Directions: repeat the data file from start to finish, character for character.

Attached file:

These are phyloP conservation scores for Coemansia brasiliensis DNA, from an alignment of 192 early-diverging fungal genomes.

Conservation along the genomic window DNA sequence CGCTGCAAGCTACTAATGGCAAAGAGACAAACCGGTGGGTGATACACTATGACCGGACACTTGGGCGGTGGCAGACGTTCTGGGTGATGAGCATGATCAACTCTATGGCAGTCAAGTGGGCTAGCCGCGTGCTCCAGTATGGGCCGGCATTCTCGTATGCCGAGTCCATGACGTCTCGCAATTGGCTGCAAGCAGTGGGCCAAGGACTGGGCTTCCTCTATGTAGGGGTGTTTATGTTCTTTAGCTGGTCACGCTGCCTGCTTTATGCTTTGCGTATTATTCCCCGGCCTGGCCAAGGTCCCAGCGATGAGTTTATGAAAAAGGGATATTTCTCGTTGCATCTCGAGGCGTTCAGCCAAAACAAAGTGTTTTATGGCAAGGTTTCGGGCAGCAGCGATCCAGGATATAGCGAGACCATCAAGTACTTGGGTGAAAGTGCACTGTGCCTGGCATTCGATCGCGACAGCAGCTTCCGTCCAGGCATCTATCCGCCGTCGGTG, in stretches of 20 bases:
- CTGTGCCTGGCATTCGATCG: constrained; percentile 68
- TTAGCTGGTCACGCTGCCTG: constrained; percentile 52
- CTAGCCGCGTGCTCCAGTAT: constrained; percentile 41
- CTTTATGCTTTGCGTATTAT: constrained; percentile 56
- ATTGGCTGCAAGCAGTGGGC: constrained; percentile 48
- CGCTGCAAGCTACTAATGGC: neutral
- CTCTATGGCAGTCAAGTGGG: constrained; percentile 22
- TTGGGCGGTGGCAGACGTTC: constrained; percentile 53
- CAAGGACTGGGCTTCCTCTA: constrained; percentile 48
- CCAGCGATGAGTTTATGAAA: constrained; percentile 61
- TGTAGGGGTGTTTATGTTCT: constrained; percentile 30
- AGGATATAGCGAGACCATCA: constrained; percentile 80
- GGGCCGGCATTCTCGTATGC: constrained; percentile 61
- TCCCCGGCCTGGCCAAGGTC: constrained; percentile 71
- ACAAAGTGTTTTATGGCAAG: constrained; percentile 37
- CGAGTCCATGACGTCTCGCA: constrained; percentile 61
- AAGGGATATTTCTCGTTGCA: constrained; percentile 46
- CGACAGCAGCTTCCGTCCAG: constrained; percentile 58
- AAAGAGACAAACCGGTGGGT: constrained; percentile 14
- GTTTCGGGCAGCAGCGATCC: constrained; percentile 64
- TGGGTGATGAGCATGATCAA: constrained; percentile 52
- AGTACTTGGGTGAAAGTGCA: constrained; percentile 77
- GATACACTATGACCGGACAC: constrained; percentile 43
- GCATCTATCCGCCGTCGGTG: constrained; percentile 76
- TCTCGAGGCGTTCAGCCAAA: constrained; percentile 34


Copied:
These are phyloP conservation scores for Coemansia brasiliensis DNA, from an alignment of 192 early-diverging fungal genomes.

Conservation along the genomic window DNA sequence CGCTGCAAGCTACTAATGGCAAAGAGACAAACCGGTGGGTGATACACTATGACCGGACACTTGGGCGGTGGCAGACGTTCTGGGTGATGAGCATGATCAACTCTATGGCAGTCAAGTGGGCTAGCCGCGTGCTCCAGTATGGGCCGGCATTCTCGTATGCCGAGTCCATGACGTCTCGCAATTGGCTGCAAGCAGTGGGCCAAGGACTGGGCTTCCTCTATGTAGGGGTGTTTATGTTCTTTAGCTGGTCACGCTGCCTGCTTTATGCTTTGCGTATTATTCCCCGGCCTGGCCAAGGTCCCAGCGATGAGTTTATGAAAAAGGGATATTTCTCGTTGCATCTCGAGGCGTTCAGCCAAAACAAAGTGTTTTATGGCAAGGTTTCGGGCAGCAGCGATCCAGGATATAGCGAGACCATCAAGTACTTGGGTGAAAGTGCACTGTGCCTGGCATTCGATCGCGACAGCAGCTTCCGTCCAGGCATCTATCCGCCGTCGGTG, in stretches of 20 bases:
- CTGTGCCTGGCATTCGATCG: constrained; percentile 68
- TTAGCTGGTCACGCTGCCTG: constrained; percentile 52
- CTAGCCGCGTGCTCCAGTAT: constrained; percentile 41
- CTTTATGCTTTGCGTATTAT: constrained; percentile 56
- ATTGGCTGCAAGCAGTGGGC: constrained; percentile 48
- CGCTGCAAGCTACTAATGGC: neutral
- CTCTATGGCAGTCAAGTGGG: constrained; percentile 22
- TTGGGCGGTGGCAGACGTTC: constrained; percentile 53
- CAAGGACTGGGCTTCCTCTA: constrained; percentile 48
- CCAGCGATGAGTTTATGAAA: constrained; percentile 61
- TGTAGGGGTGTTTATGTTCT: constrained; percentile 30
- AGGATATAGCGAGACCATCA: constrained; percentile 80
- GGGCCGGCATTCTCGTATGC: constrained; percentile 61
- TCCCCGGCCTGGCCAAGGTC: constrained; percentile 71
- ACAAAGTGTTTTATGGCAAG: constrained; percentile 37
- CGAGTCCATGACGTCTCGCA: constrained; percentile 61
- AAGGGATATTTCTCGTTGCA: constrained; percentile 46
- CGACAGCAGCTTCCGTCCAG: constrained; percentile 58
- AAAGAGACAAACCGGTGGGT: constrained; percentile 14
- GTTTCGGGCAGCAGCGATCC: constrained; percentile 64
- TGGGTGATGAGCATGATCAA: constrained; percentile 52
- AGTACTTGGGTGAAAGTGCA: constrained; percentile 77
- GATACACTATGACCGGACAC: constrained; percentile 43
- GCATCTATCCGCCGTCGGTG: constrained; percentile 76
- TCTCGAGGCGTTCAGCCAAA: constrained; percentile 34